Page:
20 Deleted Scenes fill a total of 26 minutes. With so many sequences on display, you’d expect at least a few of them to be interesting, right? Nope – overall, they’re pretty dull. Many offer simple extensions of existing scenes, and we also get tedious material like additional takes of the bullies as they attack Christine. The most useful show the growth of the relationship between Leigh and Dennis; I think these are unnecessary, but at least they’re mildly worthwhile. Most of the segments don’t contribute anything.
Three featurettes follow. Christine: Fast and Furious goes for 28 minutes, 52 seconds and mixes movie clips, archival elements and interviews. We hear from Carpenter, Gordon, screenwriter Bill Phillips, producer Richard Kobritz, stunt coordinator Terry Leonard, and actors John Stockwell and Alexandra Paul. “Fast” covers actors, characters and performances, locations and the cars, effects, changes from the novel, the film’s depiction of violence, stunts, and some shoot specifics.
Since the commentary covered so much, repetition becomes inevitable, but repeated elements remain minimal. Most of the material is fresh, and the added perspectives help. I think the featurette doesn’t flow terribly well – it jumps from one subject to another without much logic – but it informs and remains enjoyable.
Christine: Finish Line lasts seven minutes, 15 seconds and features Phillips, Carpenter, Kobritz, Paul, Stockwell, and Gordon. “Line” looks at the movie’s music as well as the film’s reception and how it’s held up over the years. I like the notes about the score and source music, but the other parts tend to be a bit dull. A few good tales emerge, such as when Carpenter describes his dismay when he realized how egotistical posters plastered with his name looked, but the featurette doesn’t include a ton of solid information.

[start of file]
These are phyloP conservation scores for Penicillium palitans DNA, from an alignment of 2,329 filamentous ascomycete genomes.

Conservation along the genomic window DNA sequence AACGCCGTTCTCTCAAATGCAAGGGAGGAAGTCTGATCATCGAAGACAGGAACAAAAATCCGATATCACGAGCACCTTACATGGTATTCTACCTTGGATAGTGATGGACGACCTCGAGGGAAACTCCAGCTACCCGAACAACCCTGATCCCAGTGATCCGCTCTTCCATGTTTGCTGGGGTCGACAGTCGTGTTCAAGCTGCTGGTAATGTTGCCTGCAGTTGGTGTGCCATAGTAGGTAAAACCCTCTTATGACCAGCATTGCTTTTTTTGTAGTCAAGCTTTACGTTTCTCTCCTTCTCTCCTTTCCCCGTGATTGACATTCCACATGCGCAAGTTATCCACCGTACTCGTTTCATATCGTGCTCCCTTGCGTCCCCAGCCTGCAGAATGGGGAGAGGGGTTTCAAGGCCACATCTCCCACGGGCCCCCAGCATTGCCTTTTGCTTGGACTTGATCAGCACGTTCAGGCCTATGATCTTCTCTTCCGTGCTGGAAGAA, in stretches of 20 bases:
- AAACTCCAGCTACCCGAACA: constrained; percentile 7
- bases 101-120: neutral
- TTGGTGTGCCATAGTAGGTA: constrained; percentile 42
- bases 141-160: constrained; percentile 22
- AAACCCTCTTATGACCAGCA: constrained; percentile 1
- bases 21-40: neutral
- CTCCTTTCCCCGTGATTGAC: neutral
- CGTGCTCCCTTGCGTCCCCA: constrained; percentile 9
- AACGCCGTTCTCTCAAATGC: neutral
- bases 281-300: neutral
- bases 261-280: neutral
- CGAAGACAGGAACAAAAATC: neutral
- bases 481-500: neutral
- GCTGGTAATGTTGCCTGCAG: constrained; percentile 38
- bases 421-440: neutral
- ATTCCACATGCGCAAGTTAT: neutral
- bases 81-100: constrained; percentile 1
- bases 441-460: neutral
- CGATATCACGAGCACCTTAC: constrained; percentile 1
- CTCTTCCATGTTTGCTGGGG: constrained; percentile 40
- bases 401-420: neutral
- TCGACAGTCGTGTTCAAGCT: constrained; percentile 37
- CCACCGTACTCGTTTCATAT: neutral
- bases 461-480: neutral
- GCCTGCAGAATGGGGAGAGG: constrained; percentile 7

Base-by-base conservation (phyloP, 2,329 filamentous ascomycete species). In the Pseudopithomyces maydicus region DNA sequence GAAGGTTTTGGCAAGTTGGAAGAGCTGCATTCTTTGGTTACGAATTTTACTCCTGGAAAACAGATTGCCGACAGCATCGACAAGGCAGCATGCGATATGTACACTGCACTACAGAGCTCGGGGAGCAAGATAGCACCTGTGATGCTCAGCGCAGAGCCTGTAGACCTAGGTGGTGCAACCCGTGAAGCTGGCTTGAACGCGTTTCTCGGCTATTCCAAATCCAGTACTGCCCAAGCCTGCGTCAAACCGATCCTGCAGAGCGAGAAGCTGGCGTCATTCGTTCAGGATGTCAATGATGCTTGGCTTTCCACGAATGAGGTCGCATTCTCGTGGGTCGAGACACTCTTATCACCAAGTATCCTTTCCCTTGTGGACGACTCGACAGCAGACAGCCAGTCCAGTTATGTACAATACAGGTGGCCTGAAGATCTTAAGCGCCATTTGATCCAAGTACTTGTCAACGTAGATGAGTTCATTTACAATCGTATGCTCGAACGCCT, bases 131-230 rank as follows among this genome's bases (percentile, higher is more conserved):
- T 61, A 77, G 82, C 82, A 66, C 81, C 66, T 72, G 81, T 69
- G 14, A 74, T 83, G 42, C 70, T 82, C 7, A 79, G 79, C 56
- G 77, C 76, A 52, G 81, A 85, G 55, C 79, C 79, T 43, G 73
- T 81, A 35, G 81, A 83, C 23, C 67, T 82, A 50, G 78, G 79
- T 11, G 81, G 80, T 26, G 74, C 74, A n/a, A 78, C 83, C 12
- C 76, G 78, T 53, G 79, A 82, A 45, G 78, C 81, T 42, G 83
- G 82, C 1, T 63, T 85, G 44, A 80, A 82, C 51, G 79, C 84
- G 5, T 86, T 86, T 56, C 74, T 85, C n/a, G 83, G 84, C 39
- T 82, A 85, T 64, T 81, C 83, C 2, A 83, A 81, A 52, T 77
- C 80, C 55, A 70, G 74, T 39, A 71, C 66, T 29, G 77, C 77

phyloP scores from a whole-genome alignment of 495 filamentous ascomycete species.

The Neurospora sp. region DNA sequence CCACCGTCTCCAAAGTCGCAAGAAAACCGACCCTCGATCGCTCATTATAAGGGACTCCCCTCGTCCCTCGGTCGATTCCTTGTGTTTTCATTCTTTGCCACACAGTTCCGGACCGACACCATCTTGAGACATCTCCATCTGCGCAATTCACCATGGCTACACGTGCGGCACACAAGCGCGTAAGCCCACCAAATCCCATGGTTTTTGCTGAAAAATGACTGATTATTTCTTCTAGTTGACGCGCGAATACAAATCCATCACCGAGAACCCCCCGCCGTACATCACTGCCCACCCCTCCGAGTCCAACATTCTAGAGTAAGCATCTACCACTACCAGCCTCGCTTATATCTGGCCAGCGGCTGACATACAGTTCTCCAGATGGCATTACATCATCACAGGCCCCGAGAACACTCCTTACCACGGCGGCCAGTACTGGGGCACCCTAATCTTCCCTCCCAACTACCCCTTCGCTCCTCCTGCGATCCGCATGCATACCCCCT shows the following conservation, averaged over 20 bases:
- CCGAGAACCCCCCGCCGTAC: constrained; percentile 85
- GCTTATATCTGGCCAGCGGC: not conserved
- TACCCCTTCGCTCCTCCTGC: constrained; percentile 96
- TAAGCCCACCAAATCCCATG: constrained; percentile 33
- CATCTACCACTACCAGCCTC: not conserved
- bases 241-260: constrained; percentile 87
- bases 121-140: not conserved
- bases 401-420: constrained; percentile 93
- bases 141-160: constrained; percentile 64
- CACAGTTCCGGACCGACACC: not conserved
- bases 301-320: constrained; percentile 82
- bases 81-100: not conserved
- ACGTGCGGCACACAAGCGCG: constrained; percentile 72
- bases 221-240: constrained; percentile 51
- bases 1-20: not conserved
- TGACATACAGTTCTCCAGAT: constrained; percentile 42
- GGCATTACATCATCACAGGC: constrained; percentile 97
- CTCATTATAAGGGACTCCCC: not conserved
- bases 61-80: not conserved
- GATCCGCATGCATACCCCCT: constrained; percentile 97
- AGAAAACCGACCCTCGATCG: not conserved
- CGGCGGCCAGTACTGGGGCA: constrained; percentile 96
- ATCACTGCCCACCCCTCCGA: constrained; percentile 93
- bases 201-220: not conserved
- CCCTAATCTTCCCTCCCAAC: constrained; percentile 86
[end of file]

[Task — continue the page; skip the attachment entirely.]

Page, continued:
Finally, Christine: Ignition goes for 11 minutes, 51 seconds and includes notes from Kobritz, Carpenter, Phillips, Gordon, Stockwell, and Paul. We learn about the novel’s path to the screen, how Carpenter came onto the project, the book’s adaptation and changes, finding and renovating the cars used in the flick, casting and performances. “Ignition” gives us a lot of good info and proves satisfying, but I can’t figure out why the DVD presents it last. It really should’ve been the first featurette in the sequence, not the final one, since it deals with pre-production elements. Well, if you read this before you watch the disc, just view this one and then “Fast” and “Finish”. Despite its odd placement, “Ignition” offers many interesting notes.
Some basics fill out the disc. We find Filmographies for Carpenter, Gordon, Phillips, Stockwell, Paul, author Stephen King, and actor Harry Dean Stanton. We also get Previews for Hellboy, Asylum of the Damned, Secret Window and Stephen King Presents Kingdom Hospital. No trailer for Christine appears here.
Christine features a good premise and a few effective sequences, but it sags too much of the time to succeed. From awkward storytelling to an over the top lead performance to weird suspensions of disbelief, the movie never really gets into first gear. The DVD presents acceptable picture and audio as well as a nice roster of supplements. I’m not wild about the movie, but fans should be happy with this release.